A Taiwanese construction company has won selection to overhaul Ukraine`s top football stadium in preparation for the 2012 European Championships, Korrespondent magazine reported Tuesday. According to DPA, Taipei-headquartered Archasia Design Group Ltd. will perform major repairs to Kiev`s troubled Olympisky Stadium, a structure whose reconstruction has been stalled for years due to a land ownership dispute in the Ukrainian capital.

The 94,000-seat stadium, built during the Soviet era and slowly falling apart, is the site of the scheduled final of Euro 2012.

Ukraine and Poland in April 2007 won rights to co-host the tournament.

Archasia Design defeated 14 competitors for the Olympisky Stadium repair contract, including bidders from Austria, China, England, Germany, and Ukraine.

Members of Ukraine`s Euro 2012 planning committee voted 21 out of 24 in favour of Archasia`s low bid.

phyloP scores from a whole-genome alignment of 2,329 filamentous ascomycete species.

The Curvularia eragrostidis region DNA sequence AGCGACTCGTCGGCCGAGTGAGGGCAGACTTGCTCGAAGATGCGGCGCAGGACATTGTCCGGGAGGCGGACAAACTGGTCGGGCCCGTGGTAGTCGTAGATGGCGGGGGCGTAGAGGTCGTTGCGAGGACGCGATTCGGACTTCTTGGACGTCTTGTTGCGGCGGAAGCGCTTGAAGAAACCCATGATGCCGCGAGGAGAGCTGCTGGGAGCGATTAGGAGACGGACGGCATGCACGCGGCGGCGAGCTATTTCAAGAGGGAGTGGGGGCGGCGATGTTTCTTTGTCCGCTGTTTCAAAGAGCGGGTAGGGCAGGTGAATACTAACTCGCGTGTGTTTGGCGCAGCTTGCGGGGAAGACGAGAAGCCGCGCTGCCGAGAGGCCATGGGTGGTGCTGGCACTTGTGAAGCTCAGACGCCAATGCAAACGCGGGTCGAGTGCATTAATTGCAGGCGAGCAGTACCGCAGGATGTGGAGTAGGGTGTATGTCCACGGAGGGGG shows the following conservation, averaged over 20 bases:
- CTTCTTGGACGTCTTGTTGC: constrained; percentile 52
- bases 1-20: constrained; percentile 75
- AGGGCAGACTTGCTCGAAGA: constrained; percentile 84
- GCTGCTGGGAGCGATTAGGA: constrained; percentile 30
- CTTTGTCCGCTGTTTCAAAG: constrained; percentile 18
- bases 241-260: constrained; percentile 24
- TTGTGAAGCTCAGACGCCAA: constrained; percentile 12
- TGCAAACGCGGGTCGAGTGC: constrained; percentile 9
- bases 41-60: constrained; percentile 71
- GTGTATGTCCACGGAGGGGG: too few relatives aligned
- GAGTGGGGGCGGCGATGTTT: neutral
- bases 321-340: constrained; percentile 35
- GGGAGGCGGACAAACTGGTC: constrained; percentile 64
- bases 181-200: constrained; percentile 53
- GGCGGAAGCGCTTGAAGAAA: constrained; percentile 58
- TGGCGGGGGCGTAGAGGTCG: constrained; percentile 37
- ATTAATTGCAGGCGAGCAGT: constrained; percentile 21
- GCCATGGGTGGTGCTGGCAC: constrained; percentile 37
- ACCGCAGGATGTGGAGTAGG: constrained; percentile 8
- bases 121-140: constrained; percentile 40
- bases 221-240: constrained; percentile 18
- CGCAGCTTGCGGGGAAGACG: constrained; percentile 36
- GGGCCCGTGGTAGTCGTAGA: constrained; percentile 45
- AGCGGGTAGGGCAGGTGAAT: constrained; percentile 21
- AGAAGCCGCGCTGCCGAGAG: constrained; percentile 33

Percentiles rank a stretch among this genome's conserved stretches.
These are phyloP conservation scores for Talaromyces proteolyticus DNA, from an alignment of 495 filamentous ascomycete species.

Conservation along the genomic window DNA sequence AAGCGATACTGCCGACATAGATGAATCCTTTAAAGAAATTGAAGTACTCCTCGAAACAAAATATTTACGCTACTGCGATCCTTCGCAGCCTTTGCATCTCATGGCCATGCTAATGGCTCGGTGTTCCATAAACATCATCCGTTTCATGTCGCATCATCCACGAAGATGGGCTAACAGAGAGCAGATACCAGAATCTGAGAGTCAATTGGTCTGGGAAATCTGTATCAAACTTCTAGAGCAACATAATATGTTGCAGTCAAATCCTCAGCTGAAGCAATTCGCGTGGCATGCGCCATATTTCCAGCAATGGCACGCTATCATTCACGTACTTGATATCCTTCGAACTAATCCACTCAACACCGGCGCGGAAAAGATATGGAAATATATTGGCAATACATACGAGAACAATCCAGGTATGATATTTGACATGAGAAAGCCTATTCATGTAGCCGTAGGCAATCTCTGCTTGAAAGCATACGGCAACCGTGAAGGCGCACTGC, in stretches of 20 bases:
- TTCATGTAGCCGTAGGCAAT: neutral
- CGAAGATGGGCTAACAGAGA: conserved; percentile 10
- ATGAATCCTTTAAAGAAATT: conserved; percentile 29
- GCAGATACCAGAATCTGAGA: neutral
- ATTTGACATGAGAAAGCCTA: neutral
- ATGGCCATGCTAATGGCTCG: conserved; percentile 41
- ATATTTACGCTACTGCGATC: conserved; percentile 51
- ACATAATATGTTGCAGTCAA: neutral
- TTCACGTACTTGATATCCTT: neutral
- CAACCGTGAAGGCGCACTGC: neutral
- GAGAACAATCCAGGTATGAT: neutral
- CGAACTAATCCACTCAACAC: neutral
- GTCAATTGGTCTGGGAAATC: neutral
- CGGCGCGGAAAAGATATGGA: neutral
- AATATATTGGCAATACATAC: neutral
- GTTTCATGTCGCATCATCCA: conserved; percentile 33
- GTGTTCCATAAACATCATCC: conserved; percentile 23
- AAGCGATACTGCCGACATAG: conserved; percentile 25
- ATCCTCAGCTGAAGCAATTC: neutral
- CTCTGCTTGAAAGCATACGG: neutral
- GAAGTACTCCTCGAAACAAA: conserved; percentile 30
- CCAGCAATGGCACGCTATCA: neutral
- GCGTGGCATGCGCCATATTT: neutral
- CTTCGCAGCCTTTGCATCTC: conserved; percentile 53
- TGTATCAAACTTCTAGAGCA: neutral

The cost of the winning offer was not made public. Ukrainian sports media estimates have placed the price of coverting Olympisky Stadium into a first-class venue at between 10 and 50 million dollars.

Archasia is a building construction and design firm operating for 20 years in the Chinese and Taiwan markets. Sports development projects involving the company include structures in Taipei, according to the Archasia web site.

The announcement of Archasia`s assignment to the Olympisky project came one day after Poland`s and Russia`s presidents made a joint statement declaring their countries would run a championship to international standards.

Preparations for work on Olympisky Stadium began in early April, after nearly two years of wrangling in Ukrainian courts over whether or not a partially-built shopping centre next to the stadium might be dismantled.

The dispute was resolved after repeated executive orders by Yushchenko to tear down the shopping centre.

UEFA President Michel Platini and other senior UEFA officials in recent months had expressed worry at the slowness of Polish and Ukrainian preparations for the event, and even hinted Warsaw and Kiev might get the championship taken away from them, if work were not speeded up.

Both countries require massive cash injections and construction work, in order to host the event to the standards demanded by UEFA.